Police and Crime Commissioner Philip Seccombe’s proposals to increase the funding available for policing, community safety and support services for victims have been given unanimous backing by the county’s Police and Crime Panel.
It means the Commissioner’s plans to boost police officer numbers, increase proactive policing and prevention activity and deliver enhanced services for victims of crime can now go ahead.
Speaking to the members of the Panel at Shire Hall in Warwick on February 5, Mr Seccombe said that setting the budget each year was one of the biggest responsibilities of the role. He described it as a difficult balancing act in ensuring that communities receive the protection they deserve while also equipping the Chief Constable with the resources to uphold operational effectiveness and efficiency.
As revealed last week when the financial plans were first published, the 2024/25 budget is forecast to deliver:
- Improved engagement and visibility by Warwickshire Police,
- An increase in proactive policing and prevention activity,
- Improved victim care and a victim-centred focus within investigation activity,
- Increases in the number of suspects brought to justice, with dedicated resources focused on important crime types such as retail theft, vehicle crime and burglary.
- An extra focus on anti-social behaviour by police and partners
- Improved health and wellbeing for officers and staff.
- An additional 10 police officers, bringing the force strength up to 1,125.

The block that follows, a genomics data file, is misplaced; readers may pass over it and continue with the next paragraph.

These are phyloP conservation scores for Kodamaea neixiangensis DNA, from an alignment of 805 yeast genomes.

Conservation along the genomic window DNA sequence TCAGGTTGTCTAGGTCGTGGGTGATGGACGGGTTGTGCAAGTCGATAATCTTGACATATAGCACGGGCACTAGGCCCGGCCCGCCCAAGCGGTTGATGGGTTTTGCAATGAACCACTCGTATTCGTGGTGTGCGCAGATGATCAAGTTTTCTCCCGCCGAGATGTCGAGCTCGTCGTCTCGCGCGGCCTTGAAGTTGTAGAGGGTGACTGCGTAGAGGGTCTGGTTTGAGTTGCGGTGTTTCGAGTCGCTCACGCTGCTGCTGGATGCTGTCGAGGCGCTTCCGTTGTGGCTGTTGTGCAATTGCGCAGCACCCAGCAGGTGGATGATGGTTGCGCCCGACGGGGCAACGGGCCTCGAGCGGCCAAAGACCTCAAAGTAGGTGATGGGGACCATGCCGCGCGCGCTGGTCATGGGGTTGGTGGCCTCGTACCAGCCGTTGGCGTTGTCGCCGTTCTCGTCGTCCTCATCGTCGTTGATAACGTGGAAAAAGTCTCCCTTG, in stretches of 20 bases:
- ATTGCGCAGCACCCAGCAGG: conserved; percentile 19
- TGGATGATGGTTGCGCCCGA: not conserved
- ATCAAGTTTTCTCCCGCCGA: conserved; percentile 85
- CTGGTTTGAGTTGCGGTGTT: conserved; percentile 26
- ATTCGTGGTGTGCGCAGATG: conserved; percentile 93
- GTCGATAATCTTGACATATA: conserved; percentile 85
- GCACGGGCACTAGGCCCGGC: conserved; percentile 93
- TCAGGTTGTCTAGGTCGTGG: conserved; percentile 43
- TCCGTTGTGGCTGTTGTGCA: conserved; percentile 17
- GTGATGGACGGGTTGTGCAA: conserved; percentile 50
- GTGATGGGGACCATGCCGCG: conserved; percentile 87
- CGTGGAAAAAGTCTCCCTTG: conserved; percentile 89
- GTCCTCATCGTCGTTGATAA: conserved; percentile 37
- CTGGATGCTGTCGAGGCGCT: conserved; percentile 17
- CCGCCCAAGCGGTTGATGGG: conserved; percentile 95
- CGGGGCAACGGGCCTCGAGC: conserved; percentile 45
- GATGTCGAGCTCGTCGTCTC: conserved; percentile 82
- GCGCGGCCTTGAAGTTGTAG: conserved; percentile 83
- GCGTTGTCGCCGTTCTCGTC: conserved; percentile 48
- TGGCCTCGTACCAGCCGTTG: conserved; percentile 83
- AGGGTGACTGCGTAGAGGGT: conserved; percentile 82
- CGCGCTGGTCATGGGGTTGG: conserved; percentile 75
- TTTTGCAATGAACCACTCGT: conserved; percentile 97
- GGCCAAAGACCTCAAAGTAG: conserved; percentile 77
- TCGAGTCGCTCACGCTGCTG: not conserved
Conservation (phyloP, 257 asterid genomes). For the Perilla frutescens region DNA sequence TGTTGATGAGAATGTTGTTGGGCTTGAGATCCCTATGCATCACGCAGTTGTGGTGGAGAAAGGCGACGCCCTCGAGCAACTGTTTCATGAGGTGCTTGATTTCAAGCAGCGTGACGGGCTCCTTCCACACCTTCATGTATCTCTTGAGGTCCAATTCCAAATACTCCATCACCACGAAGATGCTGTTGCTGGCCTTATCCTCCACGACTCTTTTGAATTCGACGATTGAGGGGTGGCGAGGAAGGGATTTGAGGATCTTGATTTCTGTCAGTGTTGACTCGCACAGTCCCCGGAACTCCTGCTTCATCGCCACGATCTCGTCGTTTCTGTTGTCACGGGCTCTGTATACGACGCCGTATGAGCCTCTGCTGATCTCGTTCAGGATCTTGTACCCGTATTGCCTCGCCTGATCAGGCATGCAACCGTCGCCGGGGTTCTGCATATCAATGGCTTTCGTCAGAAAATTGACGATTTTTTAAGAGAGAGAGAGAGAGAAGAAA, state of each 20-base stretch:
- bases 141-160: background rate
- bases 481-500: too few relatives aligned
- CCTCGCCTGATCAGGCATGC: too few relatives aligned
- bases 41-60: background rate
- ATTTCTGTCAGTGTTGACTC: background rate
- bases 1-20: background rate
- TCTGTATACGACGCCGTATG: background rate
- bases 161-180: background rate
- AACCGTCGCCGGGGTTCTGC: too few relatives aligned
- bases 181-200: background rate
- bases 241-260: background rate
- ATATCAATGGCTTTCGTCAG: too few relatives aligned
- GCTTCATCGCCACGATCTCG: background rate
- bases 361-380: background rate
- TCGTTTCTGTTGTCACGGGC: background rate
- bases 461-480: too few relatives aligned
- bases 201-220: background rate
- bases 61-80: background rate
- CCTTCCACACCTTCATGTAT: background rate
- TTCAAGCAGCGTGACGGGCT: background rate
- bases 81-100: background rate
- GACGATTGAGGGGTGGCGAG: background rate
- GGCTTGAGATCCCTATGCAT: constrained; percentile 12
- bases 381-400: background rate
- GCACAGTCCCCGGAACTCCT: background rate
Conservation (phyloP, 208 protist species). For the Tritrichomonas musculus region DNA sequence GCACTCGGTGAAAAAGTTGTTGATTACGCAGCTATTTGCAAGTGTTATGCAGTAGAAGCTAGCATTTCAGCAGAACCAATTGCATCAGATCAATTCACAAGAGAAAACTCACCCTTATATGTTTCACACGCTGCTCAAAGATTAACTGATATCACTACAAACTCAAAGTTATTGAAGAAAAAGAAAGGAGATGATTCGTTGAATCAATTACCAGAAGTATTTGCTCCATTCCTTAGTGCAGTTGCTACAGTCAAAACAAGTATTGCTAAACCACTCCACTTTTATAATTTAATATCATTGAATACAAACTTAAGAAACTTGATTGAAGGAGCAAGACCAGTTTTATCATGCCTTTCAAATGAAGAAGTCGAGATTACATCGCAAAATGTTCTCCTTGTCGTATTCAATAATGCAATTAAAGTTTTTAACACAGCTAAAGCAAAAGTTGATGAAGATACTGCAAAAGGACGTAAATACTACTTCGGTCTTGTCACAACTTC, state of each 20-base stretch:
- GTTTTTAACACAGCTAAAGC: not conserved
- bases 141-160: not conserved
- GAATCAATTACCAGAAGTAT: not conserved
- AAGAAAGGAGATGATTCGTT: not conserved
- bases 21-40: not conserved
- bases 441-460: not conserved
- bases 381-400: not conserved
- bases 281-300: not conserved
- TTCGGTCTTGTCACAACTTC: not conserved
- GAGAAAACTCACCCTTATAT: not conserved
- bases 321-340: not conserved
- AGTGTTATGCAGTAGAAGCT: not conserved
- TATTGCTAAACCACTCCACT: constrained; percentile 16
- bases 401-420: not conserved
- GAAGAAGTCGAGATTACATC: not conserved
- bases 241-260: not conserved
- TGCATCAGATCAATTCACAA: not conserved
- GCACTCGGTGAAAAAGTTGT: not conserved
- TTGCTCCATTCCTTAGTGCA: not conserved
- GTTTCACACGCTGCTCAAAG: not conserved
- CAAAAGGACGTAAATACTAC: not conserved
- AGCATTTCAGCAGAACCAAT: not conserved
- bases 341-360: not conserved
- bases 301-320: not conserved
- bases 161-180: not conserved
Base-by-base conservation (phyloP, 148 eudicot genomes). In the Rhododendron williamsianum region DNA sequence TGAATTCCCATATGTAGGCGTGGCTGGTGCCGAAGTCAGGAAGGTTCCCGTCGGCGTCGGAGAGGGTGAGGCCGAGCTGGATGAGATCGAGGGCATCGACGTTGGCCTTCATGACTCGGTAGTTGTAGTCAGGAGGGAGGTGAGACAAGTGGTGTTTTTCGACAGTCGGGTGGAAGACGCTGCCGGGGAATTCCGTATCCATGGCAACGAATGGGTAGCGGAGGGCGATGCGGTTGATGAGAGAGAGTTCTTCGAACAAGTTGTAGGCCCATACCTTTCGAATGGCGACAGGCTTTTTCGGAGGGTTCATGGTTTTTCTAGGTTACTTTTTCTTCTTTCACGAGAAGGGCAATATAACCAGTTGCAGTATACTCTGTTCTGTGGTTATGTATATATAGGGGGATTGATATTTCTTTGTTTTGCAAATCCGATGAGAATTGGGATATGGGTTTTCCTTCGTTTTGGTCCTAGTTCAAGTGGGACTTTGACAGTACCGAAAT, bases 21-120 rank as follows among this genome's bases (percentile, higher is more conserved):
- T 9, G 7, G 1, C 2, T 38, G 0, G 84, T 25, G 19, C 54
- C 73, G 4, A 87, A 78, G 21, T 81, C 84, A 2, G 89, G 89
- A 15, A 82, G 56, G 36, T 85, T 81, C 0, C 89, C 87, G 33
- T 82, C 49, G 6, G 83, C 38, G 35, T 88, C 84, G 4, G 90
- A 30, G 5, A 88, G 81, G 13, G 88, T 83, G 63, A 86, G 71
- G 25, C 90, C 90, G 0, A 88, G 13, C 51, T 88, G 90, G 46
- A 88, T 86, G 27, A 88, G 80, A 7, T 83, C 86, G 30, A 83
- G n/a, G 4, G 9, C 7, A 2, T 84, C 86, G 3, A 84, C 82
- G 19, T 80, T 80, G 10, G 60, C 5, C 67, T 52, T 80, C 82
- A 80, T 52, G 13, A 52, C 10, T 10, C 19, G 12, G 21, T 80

- Five town centre police officers, with one each per district/borough.
The cross-party group of local councillors and independent members which make up the Police and Crime Panel questioned the Commissioner on his proposals, before voting unanimously to support the budget.
Warwickshire Police and Crime Commissioner Philip Seccombe said: “I am pleased to have secured unanimous cross-party support for my budget proposals, which are designed to continue the programme of improvement that Warwickshire Police has been undertaking and to deliver further enhancements in the year ahead.
“As well as funding 10 more police officer posts, the budget gives additional funding to tackle the priorities that local residents and businesses highlighted to me as being most important to them. This includes improving visibility and tackling anti-social behaviour.
“While any decision to raise the Police Precept is not one I take lightly, it’s been one that has been necessary. Without the increased funding it delivers, there would have been a budget shortfall of nearly £3 million, which would have almost certainly resulted in a reduced service to the public.
“I am pleased to have been able to avoid this and it’s clear from the feedback I’ve received over the past few months that this will be supported by the majority of people, who want to see increased funding for policing, even if that means increased taxation.
“The Chief Constable has committed to delivering against the improvements outlined in the budget and has the resources to do so. I will be supporting her to do this and tracking progress carefully to ensure that taxpayers can see tangible improvements as quickly as possible.”
The budget sets an increase to the Police Precept of 4.7% in 2024/25, equivalent to around 25 pence per week or £13 per year on a Band D property. The full charges for the year ahead will be notified to households by District and Borough Councils across the county, once all local authority, parish and fire budgets have been approved in the coming weeks.
You can find out more information about what you will pay for policing in 2024/25 at: www.warwickshire-pcc.gov.uk/counciltax.